No-fault divorce came to New York nearly two years ago to give couples the chance to end unhappy marriages without taking or assigning blame. Brian Cashman isn't that lucky, despite being general manager of the New York Yankees. Cashman's alleged, headline-grabbing affairs are costing him an "all-his-fault" divorce.
Cashman and his wife of 17 years, separated two years ago not long after rumors surfaced that Cashman was having an affair with a Westchester woman. The divorce action simmered until earlier this year when another woman was arrested.
The other woman involved had allegedly been stalking the Yankee boss in an attempt to extort money from him. Cashman's estranged wife filed divorce papers the day after the harassment arrest, when the other woman announced she had also been a mistress of Cashman's for over a year.
The complaint requested joint custody of the couple's 8- and 13-year-old children, a fair split of real estate assets and permanent alimony. The divorce case was recently set to open in a public court -- an expected knock-down, drag-out event sure to draw a strong media presence.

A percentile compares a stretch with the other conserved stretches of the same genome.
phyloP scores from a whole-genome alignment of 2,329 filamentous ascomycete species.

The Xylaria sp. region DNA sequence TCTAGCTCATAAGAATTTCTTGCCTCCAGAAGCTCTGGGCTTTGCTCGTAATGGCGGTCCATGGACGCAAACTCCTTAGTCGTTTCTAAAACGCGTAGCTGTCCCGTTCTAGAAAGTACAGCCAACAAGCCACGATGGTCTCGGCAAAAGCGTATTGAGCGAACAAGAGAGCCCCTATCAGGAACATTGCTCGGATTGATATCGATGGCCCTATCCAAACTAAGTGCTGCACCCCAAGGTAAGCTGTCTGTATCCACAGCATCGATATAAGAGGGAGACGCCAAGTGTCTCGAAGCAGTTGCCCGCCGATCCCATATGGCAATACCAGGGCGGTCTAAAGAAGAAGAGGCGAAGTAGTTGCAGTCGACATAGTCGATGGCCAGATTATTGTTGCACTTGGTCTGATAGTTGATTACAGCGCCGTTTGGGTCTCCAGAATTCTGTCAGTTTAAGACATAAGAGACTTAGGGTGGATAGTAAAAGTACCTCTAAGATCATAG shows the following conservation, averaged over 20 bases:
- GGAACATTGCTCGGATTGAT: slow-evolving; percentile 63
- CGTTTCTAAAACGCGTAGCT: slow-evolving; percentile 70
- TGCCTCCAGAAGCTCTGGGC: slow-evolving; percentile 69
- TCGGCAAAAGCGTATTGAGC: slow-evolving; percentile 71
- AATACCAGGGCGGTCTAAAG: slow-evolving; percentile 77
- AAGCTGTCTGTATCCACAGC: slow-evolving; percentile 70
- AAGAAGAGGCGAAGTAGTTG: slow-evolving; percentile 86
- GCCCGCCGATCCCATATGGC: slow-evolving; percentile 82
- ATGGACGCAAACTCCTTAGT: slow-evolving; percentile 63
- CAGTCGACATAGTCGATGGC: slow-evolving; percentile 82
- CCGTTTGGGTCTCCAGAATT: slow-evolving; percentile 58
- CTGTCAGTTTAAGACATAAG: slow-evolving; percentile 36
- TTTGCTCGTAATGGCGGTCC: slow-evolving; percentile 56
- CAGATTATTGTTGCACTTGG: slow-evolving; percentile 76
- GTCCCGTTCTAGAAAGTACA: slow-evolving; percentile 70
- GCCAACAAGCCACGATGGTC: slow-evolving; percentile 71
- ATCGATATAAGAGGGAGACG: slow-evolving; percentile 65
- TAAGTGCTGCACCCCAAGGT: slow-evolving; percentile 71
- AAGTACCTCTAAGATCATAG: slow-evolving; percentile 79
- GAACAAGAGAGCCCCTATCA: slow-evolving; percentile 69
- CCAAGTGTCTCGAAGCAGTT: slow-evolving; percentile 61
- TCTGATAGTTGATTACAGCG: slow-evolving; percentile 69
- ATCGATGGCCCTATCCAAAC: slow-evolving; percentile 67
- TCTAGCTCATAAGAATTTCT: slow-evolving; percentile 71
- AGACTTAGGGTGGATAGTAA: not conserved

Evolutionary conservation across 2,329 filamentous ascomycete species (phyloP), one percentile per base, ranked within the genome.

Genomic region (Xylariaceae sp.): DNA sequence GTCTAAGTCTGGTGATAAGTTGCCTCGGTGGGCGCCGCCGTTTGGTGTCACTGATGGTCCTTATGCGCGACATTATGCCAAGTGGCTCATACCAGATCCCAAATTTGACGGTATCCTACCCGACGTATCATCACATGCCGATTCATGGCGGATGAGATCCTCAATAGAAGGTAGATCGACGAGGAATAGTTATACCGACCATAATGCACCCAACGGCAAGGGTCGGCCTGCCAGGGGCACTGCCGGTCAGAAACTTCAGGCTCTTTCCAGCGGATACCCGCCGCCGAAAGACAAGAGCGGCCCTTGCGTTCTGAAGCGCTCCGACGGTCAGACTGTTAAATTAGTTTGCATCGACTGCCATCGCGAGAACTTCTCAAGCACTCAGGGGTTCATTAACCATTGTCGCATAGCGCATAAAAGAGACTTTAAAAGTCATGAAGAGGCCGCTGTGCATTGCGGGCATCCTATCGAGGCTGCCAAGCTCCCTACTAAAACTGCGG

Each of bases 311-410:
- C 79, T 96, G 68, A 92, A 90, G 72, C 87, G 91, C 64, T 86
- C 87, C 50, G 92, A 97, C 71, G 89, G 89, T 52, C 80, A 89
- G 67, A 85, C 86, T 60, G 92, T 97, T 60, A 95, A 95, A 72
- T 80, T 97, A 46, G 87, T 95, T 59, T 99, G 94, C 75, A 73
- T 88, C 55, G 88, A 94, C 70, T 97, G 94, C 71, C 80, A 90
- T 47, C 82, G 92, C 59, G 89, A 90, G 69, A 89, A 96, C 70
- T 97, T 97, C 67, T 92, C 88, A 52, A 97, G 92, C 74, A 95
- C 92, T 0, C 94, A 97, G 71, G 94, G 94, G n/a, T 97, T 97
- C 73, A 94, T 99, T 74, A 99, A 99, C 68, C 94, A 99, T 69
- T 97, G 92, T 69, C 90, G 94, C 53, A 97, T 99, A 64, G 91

However, the high-profile, high-asset divorce may not require a trial after all. Cashman's soon-to-be ex-wife's attorney informed a judge finishing touches were being added to an undisclosed agreement.
Affairs don't carry the stigma they once did during divorce, but infidelity can still affect the outcome of a divorce settlement. Cashman's public image, and even his employment situation, could be marred by the revelation of sordid affair details.
Unfaithfulness can work as a tool on behalf of a wronged spouse. Cashman may have to forfeit valuable assets that he would otherwise fight to keep during the divorce process to keep his baseball reputation intact.
Source: nypost.com, "Yankees GM settles divorce to avoid messy trial," Reuven Fenton and Dareh Gregorian, Sept. 14, 2012